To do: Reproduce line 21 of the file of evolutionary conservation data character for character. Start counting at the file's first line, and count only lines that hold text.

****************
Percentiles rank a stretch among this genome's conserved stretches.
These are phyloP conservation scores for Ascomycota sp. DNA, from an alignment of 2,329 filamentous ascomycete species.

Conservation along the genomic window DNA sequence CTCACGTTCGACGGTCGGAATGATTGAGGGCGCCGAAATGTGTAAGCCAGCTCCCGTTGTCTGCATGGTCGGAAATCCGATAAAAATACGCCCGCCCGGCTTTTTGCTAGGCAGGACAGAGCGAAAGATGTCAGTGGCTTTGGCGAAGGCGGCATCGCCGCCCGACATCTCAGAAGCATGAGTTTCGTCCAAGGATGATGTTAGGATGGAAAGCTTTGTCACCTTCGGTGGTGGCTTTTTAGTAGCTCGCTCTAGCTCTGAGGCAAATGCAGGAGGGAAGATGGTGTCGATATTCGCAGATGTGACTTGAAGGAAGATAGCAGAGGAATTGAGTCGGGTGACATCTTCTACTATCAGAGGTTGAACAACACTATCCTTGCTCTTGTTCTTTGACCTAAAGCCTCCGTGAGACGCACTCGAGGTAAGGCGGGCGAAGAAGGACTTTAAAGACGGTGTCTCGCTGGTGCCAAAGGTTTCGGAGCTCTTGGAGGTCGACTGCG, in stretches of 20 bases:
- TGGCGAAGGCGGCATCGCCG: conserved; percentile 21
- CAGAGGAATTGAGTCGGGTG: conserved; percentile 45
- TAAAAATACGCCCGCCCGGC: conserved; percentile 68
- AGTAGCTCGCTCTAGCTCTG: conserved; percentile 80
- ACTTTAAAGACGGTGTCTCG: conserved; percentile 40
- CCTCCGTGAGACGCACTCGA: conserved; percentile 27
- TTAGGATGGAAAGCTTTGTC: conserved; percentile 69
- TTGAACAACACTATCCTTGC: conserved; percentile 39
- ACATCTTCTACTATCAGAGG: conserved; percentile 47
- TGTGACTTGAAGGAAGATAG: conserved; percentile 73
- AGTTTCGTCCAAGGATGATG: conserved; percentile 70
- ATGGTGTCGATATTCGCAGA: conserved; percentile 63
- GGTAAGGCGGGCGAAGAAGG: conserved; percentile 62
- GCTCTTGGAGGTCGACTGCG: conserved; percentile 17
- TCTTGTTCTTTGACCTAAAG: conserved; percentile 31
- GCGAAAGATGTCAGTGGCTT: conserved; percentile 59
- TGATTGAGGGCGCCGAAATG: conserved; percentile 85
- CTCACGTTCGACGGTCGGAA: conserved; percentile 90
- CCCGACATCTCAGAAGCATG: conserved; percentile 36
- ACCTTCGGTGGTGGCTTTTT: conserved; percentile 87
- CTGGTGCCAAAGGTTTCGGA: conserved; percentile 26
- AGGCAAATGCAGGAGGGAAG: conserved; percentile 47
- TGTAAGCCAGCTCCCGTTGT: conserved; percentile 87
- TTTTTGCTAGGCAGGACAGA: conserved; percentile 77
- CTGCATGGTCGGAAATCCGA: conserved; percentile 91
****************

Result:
- CTCACGTTCGACGGTCGGAA: conserved; percentile 90